….excuse me….with you in a minute…. just finishing tidying up the blog after a great Day 100 party…
Phew – done! Thanks so much for coming! Glad you enjoyed the cheese straws and honey-roasted cocktail sausages. Someone left their sober tiara on the bust of Churchill in the Chinese drawing room, and the person who drew a moustache on the portrait of Great Aunt Petunia in the minstrel’s gallery will not be asked again (you know who you are), but otherwise it went without a hitch. Unless you count the Lamborghini in the moat, that is.
So, what has been occupying my tiny mind as I try and remove the glitter juice stains from the bottom of a hundred virtual crystal goblets?
Just this: how did I get here? And, in an even more vital question, how do I keep going?
I’ve been reading about the concept of conation. Conation is the approach we instinctively prefer to solve problems (my definition!)
This is the best read on it I found. To summarise: according to Kathy Kolbe, a specialist in learning strategies, conation is the aspect of human consciousness that determines how we tackle any task. She has identified four conative styles:
- “Quick start” adherents swing directly into action, making creative discoveries—and mistakes—through trial and error.
- “Fact finders” need information; they’re the friends who’ll research every relevant factoid about any task they’re preparing to undertake.
- “Follow through” people naturally use methodical systems: They set up files for every receipt and alphabetize their refrigerator contents.
- “Implementers” focus on physical objects and environments; they figure out things by building models or grabbing the appropriate tools. They respond better to bricks and mortar than castles in the air.’
There’s more online on the Kolbe website which I found virtually impenetrable (sorry) and wouldn’t really recommend.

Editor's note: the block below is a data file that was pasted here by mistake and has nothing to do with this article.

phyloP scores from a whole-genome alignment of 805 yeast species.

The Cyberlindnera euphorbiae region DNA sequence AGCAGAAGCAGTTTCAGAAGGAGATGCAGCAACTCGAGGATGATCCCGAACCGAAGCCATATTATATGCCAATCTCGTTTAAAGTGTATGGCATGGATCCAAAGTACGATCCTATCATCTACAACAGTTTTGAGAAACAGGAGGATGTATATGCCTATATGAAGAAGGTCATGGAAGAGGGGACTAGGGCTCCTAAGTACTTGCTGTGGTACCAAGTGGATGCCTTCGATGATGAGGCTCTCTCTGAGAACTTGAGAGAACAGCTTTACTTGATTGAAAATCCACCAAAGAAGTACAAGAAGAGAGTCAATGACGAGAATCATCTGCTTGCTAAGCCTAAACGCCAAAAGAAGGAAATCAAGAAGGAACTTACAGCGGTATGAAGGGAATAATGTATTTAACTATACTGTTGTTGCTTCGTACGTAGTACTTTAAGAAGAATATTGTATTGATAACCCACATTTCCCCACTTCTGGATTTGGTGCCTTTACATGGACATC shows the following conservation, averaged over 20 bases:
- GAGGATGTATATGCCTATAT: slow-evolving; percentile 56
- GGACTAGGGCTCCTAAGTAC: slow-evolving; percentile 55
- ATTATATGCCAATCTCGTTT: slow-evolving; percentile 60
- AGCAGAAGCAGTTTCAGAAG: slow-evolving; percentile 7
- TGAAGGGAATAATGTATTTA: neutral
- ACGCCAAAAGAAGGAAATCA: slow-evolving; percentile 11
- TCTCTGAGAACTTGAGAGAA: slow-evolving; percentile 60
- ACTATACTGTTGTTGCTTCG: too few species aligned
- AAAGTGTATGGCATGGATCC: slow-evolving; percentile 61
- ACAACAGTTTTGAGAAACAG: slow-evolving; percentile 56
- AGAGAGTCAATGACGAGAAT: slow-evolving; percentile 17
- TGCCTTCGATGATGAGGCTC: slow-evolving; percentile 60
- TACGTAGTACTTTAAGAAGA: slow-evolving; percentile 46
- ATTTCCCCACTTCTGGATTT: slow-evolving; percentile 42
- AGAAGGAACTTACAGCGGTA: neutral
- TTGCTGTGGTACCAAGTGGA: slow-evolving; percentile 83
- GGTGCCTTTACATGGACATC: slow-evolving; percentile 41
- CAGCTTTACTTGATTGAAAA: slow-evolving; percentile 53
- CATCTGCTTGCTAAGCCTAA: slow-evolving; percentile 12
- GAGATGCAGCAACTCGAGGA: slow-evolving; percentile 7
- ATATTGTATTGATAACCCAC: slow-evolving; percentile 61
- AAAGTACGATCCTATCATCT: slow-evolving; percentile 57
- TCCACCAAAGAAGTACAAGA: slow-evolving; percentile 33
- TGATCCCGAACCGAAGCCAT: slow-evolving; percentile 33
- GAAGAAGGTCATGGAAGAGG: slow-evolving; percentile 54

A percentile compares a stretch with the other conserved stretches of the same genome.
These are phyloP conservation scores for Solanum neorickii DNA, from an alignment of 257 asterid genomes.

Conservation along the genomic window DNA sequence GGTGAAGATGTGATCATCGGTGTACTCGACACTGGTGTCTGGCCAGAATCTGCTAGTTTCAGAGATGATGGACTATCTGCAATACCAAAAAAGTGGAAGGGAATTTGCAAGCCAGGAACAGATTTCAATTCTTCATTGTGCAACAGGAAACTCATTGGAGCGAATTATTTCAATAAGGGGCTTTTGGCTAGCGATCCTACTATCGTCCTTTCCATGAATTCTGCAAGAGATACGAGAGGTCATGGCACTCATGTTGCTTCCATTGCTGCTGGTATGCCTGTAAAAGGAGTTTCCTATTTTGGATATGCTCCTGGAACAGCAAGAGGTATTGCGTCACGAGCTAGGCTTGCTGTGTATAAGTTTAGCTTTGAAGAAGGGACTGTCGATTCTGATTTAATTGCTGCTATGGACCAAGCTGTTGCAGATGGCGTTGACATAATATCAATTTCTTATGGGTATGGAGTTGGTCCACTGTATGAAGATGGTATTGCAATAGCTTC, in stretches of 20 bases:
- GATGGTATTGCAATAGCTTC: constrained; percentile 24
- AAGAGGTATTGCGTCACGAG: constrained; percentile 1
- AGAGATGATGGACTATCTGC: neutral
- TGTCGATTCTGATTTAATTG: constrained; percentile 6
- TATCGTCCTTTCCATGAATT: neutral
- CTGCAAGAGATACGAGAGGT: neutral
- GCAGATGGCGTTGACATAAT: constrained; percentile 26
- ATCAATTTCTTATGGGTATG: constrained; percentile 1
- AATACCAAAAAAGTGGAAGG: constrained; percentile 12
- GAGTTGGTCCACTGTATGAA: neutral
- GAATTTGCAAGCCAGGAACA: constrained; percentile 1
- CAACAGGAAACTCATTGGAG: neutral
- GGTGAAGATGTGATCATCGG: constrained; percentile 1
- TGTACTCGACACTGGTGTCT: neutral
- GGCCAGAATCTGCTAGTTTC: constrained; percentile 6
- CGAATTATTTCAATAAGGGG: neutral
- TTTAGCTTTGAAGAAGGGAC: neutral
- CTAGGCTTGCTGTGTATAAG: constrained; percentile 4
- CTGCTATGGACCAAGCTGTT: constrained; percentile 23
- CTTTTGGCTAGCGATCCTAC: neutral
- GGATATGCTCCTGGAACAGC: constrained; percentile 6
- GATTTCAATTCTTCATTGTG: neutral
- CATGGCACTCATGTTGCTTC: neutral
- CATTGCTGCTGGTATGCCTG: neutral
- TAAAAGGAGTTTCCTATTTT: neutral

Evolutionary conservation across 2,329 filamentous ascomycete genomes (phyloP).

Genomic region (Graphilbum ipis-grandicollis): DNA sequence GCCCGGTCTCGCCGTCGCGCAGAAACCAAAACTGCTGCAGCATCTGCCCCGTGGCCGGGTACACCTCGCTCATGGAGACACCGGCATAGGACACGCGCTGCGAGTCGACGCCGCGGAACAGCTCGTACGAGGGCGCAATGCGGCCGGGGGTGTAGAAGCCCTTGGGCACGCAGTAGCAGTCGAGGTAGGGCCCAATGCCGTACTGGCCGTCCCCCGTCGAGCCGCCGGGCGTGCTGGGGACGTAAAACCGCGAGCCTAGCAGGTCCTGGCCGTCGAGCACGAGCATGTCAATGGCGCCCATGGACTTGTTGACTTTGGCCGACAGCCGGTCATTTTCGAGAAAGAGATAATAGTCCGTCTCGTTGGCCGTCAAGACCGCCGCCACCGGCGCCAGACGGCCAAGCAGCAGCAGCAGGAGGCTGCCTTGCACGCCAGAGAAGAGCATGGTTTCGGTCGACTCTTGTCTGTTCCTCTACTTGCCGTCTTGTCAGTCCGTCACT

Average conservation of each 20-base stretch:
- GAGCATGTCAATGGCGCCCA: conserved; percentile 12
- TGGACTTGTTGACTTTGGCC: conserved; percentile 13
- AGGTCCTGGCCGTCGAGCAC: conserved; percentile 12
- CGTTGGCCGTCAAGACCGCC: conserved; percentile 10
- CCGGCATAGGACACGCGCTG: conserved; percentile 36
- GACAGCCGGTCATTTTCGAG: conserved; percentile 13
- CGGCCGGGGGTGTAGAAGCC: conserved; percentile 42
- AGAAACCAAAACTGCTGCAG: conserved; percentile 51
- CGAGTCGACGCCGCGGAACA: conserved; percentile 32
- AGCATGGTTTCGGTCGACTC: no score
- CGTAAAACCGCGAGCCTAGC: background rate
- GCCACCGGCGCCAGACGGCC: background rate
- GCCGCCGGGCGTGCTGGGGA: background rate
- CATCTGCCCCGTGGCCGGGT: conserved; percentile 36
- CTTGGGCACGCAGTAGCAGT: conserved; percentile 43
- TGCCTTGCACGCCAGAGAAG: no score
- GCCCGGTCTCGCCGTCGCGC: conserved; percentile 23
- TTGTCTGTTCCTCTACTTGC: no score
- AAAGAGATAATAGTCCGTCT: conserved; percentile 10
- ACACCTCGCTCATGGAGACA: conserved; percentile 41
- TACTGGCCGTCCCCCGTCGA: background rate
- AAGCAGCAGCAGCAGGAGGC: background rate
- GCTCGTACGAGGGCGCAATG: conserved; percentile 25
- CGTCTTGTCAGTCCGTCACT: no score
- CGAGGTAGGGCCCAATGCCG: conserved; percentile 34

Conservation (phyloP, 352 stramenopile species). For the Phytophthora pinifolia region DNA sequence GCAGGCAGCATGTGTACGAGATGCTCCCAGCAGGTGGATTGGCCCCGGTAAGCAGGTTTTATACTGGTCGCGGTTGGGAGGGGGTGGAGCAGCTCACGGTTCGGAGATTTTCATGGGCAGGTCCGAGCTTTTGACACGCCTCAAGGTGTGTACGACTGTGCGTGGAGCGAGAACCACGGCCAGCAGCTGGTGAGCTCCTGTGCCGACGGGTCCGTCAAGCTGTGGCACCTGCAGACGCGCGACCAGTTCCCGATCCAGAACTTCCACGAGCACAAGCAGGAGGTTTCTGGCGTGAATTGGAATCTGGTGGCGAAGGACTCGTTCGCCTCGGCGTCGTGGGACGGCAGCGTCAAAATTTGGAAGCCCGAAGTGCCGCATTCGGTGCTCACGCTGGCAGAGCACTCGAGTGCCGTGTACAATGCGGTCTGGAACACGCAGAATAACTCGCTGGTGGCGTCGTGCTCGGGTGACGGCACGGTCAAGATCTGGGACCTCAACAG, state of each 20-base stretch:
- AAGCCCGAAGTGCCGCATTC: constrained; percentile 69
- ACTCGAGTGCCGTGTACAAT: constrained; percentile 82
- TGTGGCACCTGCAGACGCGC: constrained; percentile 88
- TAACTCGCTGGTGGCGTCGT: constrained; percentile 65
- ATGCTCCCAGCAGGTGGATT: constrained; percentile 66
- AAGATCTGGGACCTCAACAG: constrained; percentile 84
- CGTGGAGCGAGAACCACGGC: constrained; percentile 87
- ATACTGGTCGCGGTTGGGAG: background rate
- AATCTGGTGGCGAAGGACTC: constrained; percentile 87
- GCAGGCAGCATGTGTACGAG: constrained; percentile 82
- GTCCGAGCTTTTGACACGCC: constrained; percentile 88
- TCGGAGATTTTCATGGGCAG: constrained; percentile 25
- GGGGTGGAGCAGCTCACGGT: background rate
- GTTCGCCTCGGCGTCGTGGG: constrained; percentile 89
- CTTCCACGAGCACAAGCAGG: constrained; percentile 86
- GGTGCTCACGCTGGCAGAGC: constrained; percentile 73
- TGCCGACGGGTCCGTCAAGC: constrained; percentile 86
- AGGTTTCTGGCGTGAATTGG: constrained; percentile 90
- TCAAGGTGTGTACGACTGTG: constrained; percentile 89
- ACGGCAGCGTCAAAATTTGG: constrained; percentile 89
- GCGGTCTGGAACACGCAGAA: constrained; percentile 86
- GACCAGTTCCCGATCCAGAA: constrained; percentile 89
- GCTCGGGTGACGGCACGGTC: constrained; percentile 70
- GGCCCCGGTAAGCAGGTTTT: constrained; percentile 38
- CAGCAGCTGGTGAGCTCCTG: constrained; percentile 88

This is really just a long way of saying that we all have different ways of building a bookcase, as any of us could tell you who, together with a partner, have ever attempted to build one from that seventh circle of hell that is IKEA. They should hand out phone numbers of divorce lawyers with every over-priced plate of meat-balls.
I would say that based upon past performance, both personally and career-wise, I personally fall firmly in the ‘follow-through’ group with careful systems in place to monitor and improve performance. An example is my running, where you can hardly find the fridge behind colour-coded charts of runs planned and logged by time, distance, route, weather and what colour top I was wearing (ok maybe not quite that far but you get the idea). That is how I was trying to tackle my alcohol problem, by imposing various schemes for moderation. Those schemes DID NOT WORK. But I didn’t have anything in my armoury of how to deal with problems that did. So I kept drawing the same Eiffel Tower again, and again, to no avail. It makes me weep.
So part of what made the difference for me was taking a problem-solving path completely differently to the way I would usually address it. To jump off the cliff of saying, “I will just do this for 100 days. I don’t know how, yet. That doesn’t matter, I’ll work that out as I go along.”
If that approach of adopting a style different to that I would normally has worked for me, then it helps me to recognise that is what I am doing and to consciously continue to do that. To keep trusting that I will be able to walk the tightrope, even if I don’t know how I’m doing it.
Right. That’s enough chatting. Back to the glassware. I’ll wash, you dry 🙂